How fuelup works

fuelup is largely inspired by rustup. It installs and manages multiple Fuel toolchains and presents them all through a single set of tools within ~/.fuelup/bin.

Generally, it is not recommended to manually make changes to the fuelup directory, otherwise fuelup might not function as expected. If you have made changes to the directory, we recommend removing the entire directory and re-installing fuelup with fuelup-init.


On the surface, the installed executables seem to live in ~/.fuelup/bin, but the forc, fuel-core and other executables installed in ~/.fuelup/bin are actually not the real binaries but are all just symlinks to fuelup itself! fuelup contains logic to act as a proxy for the real binaries, so that it can change its behavior based on what component is being called. This is how fuelup can switch between toolchains.

A common mistake is to directly move binaries into the bin directory, which would break the behavior of fuelup.


All actual executables are installed within the store. This is usually ~/.fuelup/store. This is where the real binaries are installed and cached to be used in toolchains and overrides through symlinks. fuelup will always check the store for existing components before trying to install them - which means you can avoid the download entirely if something is already cached within the store!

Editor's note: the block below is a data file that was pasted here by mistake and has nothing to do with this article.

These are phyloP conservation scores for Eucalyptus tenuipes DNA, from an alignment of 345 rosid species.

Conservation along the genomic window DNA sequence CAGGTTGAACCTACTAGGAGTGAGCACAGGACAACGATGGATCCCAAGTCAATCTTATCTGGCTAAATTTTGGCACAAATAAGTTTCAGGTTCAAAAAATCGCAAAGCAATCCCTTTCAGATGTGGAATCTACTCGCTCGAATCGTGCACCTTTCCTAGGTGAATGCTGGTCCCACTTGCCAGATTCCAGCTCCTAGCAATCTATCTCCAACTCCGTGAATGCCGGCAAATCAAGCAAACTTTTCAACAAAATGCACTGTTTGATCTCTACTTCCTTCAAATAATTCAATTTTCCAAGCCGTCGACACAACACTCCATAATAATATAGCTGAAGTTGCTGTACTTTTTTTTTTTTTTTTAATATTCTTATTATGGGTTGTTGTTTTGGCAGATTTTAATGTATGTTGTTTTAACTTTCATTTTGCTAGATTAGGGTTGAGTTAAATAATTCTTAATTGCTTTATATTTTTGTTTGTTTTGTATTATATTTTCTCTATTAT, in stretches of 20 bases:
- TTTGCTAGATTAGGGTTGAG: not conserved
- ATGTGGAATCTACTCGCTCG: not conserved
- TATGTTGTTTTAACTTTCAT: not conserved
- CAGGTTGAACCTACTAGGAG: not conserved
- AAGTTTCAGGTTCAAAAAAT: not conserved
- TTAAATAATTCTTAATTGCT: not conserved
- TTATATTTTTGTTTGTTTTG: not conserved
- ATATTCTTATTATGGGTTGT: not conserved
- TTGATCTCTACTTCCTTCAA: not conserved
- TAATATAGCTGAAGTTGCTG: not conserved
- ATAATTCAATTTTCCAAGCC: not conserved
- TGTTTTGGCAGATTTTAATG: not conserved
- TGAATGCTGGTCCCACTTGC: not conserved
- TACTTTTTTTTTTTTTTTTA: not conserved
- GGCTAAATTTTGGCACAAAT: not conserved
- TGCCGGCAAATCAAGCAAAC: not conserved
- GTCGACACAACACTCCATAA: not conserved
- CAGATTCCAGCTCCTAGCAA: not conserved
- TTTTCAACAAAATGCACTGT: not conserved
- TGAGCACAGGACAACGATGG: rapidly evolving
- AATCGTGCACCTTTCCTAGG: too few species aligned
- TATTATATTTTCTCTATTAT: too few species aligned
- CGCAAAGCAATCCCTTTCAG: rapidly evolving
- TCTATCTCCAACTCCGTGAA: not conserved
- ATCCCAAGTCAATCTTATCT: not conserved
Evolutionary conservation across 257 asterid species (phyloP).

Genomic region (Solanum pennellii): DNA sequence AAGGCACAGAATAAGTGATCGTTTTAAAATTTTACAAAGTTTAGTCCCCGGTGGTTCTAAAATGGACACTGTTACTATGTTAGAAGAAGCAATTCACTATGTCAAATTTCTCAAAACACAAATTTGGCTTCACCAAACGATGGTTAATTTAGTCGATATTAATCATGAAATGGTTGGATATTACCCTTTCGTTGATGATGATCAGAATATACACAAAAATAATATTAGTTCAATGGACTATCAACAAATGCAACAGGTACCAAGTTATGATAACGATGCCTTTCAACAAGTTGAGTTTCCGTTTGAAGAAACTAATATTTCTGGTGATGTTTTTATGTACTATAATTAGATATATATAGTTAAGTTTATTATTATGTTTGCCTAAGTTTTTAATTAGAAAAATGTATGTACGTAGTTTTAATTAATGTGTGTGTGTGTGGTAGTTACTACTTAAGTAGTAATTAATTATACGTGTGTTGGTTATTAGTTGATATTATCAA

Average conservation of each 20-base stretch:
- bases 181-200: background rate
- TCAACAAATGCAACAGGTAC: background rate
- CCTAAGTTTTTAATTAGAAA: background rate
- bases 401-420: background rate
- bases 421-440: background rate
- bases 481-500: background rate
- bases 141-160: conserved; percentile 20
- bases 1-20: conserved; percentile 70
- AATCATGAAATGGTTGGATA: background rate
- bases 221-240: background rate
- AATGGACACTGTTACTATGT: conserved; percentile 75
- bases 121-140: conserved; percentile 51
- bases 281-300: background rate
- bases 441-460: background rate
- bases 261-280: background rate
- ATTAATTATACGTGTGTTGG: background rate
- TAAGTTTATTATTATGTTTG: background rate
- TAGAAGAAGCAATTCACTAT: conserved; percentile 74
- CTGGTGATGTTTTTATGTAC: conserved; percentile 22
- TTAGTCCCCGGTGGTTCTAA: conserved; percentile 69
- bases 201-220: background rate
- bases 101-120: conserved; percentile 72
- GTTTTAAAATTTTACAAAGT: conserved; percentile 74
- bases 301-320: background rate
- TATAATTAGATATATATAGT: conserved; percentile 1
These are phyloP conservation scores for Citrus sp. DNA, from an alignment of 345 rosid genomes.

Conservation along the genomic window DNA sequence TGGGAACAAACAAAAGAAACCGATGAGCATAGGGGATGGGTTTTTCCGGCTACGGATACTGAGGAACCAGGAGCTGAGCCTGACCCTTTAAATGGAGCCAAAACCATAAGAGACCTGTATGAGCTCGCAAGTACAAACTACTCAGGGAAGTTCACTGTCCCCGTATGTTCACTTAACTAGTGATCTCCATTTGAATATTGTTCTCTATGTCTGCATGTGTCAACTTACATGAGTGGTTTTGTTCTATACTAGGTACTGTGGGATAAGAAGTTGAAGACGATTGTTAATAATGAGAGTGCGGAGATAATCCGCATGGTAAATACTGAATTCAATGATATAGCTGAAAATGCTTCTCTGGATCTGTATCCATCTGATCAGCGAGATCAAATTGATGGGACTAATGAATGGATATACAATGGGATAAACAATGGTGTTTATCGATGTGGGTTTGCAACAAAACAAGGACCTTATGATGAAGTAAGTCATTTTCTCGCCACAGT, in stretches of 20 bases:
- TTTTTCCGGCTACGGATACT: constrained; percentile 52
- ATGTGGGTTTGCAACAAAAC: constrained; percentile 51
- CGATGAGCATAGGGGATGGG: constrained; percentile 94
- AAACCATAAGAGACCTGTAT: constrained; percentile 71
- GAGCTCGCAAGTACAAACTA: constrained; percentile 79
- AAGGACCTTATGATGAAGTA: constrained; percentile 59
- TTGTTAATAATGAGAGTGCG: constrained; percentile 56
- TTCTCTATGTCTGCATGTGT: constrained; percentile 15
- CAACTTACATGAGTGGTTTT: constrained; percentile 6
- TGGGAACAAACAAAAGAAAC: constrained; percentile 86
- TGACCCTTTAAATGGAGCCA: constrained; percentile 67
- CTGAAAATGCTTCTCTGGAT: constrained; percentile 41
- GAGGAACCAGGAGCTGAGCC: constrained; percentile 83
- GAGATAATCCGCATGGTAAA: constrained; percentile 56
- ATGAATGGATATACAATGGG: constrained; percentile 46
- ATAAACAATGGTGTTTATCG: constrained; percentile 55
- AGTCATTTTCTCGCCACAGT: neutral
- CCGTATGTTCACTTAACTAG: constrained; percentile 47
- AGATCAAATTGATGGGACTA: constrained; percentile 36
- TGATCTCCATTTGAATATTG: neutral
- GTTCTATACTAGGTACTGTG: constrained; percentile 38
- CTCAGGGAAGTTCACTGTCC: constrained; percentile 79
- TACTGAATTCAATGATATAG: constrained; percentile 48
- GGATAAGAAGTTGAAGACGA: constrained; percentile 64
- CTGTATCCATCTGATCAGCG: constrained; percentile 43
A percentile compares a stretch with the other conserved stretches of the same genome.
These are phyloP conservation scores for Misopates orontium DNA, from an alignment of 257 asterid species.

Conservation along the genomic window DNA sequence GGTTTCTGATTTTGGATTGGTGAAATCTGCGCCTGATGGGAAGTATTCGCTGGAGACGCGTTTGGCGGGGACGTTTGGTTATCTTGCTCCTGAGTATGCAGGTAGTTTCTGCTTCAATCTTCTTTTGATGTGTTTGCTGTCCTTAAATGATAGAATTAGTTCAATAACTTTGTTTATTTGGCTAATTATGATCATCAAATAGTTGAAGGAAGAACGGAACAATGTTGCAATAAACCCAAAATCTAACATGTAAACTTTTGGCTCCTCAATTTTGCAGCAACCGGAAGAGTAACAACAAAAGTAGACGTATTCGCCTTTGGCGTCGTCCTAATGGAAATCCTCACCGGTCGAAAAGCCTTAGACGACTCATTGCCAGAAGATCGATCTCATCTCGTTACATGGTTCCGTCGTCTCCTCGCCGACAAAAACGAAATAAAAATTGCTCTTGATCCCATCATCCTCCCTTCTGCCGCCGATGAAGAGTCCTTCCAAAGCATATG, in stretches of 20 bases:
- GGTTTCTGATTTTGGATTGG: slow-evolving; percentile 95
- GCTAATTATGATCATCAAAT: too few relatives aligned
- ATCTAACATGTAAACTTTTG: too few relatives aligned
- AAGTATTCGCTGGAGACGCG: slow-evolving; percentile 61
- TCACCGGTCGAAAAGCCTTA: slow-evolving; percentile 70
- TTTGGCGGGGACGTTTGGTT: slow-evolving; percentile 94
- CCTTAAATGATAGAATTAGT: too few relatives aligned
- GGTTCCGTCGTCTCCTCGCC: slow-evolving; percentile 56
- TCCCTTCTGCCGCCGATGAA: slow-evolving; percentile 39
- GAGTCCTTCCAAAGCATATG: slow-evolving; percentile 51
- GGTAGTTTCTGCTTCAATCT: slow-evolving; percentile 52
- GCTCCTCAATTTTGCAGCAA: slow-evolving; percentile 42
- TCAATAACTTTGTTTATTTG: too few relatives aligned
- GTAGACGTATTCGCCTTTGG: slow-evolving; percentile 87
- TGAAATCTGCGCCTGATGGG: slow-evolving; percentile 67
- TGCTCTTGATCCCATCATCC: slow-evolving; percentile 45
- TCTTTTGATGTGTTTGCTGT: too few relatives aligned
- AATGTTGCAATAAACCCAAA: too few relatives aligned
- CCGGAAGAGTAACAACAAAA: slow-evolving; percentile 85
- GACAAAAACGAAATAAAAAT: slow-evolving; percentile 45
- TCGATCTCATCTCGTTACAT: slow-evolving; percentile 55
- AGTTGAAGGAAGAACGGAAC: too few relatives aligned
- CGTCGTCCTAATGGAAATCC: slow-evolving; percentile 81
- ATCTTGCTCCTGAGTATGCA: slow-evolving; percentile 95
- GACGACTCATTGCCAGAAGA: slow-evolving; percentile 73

To give an example of how this all works together: imagine typing forc build in your terminal. This call invokes forc (which is actually fuelup) within the fuelup bin directory, which in turn executes the correct version of forc based on either an override file (fuel-toolchain.toml) or your currently active toolchain (in order of priority).